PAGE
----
Doc: The idea of using the left thumb to cover the inner left corner is Ross Bertram's, I believe, but that's not what I'm referring to. You'll notice that when Akira does the shift, at the exact moment the top half shifts to the right, the top of the deck goes completely out of view under the right hand just for an instant.
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Postby Ryan Matney » 09/07/08 01:55 AM

Richard,

I have a question about Jenning's pass. I've only seen him on his videos he mad elater in life and he seemed to do a slow (or gentle) pass with a tilt and his large hands providing cover. Did he ever do the kind of pass Dingle did? Fast and snappy?

Also does anyone know what Vernon actually did when he did a shift in his younger days? Did he favor one type? Was it extremely fast and snappy like Dingle's or was it slow with heavy cover? He jokes about a lot of them on revelations but I don't recall him actually favoring one or any style of execution.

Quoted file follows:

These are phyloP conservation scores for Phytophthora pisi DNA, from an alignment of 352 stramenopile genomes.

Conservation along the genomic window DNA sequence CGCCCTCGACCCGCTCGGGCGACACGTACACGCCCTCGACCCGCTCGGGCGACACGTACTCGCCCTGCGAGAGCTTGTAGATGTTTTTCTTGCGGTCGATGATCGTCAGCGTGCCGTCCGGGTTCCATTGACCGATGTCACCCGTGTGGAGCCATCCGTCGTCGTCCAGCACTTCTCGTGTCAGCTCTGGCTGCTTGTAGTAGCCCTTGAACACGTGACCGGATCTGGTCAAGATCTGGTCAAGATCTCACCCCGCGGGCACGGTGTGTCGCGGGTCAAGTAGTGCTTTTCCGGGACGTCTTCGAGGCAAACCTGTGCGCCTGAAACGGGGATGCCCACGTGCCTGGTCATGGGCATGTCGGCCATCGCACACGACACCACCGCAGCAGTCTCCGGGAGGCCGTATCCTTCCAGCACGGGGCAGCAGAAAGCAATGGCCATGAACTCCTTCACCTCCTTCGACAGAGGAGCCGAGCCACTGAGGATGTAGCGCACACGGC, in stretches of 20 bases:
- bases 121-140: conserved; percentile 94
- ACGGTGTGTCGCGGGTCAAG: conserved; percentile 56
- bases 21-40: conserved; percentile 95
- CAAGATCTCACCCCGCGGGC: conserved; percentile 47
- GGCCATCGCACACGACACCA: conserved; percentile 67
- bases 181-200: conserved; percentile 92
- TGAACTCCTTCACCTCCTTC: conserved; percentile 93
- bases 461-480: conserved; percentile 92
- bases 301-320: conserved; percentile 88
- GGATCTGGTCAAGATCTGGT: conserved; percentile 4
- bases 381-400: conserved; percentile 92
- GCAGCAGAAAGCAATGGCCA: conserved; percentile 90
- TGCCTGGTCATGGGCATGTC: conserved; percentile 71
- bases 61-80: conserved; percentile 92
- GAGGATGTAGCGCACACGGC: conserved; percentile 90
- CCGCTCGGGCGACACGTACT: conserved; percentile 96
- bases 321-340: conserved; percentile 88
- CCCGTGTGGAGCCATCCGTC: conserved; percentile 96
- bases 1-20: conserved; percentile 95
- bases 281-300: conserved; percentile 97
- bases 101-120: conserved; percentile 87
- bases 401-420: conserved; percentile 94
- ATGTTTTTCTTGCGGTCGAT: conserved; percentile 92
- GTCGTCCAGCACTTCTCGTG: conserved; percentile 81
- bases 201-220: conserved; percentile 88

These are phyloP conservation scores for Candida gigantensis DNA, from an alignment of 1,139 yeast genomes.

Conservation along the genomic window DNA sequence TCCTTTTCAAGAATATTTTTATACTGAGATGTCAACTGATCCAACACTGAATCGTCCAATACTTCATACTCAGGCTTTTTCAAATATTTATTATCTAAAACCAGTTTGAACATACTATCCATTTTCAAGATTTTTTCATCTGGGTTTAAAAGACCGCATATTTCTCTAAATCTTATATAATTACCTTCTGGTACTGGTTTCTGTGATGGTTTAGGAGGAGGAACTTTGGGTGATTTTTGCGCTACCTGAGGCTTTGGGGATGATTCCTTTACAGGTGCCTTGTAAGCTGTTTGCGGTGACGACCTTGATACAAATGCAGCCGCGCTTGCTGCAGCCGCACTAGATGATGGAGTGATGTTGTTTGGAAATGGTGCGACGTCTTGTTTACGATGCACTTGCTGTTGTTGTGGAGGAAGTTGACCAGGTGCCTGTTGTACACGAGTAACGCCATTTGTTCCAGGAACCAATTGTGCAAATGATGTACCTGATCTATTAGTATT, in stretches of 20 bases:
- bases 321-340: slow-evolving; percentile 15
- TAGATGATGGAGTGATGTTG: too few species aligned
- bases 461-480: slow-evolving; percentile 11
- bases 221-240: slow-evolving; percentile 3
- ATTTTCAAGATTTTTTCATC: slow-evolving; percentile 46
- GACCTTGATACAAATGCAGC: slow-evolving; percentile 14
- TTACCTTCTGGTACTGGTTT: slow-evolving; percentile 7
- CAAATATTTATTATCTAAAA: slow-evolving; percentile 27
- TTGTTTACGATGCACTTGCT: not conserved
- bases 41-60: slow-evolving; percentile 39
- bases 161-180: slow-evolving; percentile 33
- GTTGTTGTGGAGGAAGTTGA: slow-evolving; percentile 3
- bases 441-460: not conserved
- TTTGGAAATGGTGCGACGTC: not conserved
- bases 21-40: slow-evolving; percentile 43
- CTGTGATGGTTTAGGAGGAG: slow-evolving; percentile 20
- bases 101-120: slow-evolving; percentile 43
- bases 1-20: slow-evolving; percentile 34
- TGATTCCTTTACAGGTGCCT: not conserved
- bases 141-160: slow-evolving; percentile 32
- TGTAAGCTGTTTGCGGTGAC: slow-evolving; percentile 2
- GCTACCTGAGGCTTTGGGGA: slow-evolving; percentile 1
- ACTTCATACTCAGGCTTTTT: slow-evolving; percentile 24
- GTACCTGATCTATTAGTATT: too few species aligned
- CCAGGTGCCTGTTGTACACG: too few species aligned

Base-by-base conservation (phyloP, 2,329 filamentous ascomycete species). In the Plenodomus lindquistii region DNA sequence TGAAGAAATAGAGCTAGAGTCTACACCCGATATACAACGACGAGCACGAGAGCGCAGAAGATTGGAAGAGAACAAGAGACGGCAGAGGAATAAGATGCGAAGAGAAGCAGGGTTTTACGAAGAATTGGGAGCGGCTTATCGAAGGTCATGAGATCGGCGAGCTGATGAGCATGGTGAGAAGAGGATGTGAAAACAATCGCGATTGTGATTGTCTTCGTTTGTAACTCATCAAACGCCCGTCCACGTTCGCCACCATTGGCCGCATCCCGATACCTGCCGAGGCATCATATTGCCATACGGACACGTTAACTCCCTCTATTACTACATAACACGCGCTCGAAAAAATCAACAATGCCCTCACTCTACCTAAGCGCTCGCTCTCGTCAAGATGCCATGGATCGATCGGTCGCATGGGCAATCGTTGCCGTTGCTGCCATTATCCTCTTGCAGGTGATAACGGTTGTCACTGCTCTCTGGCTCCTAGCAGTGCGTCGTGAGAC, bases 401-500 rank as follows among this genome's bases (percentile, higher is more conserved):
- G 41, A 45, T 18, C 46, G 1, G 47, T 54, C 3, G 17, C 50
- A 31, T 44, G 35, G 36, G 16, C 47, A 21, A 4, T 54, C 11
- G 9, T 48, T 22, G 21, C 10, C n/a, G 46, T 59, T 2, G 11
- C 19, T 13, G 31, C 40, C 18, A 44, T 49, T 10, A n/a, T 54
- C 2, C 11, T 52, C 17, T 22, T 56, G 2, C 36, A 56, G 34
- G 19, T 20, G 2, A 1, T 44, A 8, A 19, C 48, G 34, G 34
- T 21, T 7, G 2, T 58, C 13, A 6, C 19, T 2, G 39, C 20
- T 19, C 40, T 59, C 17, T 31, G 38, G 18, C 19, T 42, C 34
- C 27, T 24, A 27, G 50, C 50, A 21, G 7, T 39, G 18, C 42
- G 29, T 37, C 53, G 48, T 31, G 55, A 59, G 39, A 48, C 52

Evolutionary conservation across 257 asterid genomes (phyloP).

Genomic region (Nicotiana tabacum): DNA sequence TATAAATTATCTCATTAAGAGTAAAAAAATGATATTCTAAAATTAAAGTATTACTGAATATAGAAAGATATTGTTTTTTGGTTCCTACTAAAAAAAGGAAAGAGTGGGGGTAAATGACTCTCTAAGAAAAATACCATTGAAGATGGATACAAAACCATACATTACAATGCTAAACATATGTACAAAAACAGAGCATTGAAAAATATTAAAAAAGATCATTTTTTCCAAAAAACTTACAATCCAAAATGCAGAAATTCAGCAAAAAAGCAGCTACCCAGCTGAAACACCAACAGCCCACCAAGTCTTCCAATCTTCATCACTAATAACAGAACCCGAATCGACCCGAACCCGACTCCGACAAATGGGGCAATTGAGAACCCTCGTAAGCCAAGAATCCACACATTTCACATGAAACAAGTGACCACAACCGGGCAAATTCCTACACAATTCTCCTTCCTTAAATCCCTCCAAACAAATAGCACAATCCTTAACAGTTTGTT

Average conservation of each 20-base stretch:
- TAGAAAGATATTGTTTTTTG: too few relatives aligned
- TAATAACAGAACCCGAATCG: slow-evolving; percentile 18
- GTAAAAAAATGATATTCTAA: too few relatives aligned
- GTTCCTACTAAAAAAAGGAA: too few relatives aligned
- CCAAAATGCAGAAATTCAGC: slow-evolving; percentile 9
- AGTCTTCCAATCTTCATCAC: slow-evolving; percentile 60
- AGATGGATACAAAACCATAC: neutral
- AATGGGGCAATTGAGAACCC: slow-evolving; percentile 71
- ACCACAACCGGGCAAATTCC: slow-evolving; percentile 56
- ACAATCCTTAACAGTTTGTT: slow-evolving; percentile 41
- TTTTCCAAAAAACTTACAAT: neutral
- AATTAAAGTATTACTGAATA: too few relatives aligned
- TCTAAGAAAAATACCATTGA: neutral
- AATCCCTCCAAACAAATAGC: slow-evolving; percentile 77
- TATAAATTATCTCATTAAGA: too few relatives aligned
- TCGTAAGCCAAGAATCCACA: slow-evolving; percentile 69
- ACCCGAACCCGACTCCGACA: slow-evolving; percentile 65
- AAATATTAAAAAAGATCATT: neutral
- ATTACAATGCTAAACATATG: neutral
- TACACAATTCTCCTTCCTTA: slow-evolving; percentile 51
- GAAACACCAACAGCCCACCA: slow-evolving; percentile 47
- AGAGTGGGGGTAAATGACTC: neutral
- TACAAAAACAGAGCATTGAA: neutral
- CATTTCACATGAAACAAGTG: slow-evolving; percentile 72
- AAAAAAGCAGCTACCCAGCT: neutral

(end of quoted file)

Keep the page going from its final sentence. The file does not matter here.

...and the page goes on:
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Postby Richard Kaufman » 09/07/08 10:40 AM

Ryan, to answer your questions in order:

Jennings did use a "dipping" cover for the Pass--this was first published in Farelli's Card Magic in the early 1930s. Now, depending upon how "up" he was on the move (and where the people were sitting), either he would do a large dip, or the tiniest little dip. If you're standing in a large room and the audience is sitting, well you either have to do a very deep dip or a wide body turn so you don't flash. If you're standing and people are standing close to you, a very tiny dip works. I saw, many times, Jennings do just barely move his hands and the Shift was invisible. But, when lecturing or when he want to be dead certain not to flash, he would do a deep dip.

It also depended upon whether he was sitting or standing. For most of his mature life as a performer he was always standing. Easier to do the Pass in that situation. Later, he was in a wheelchair and couldn't stand, so he performed while sitting. It's a lot more difficult, as a magician, to do a Classic style Pass invisibly while sitting because the dipping of the left fingers is hard to hide. Some folks move their hands inward of the table edge for this purpose.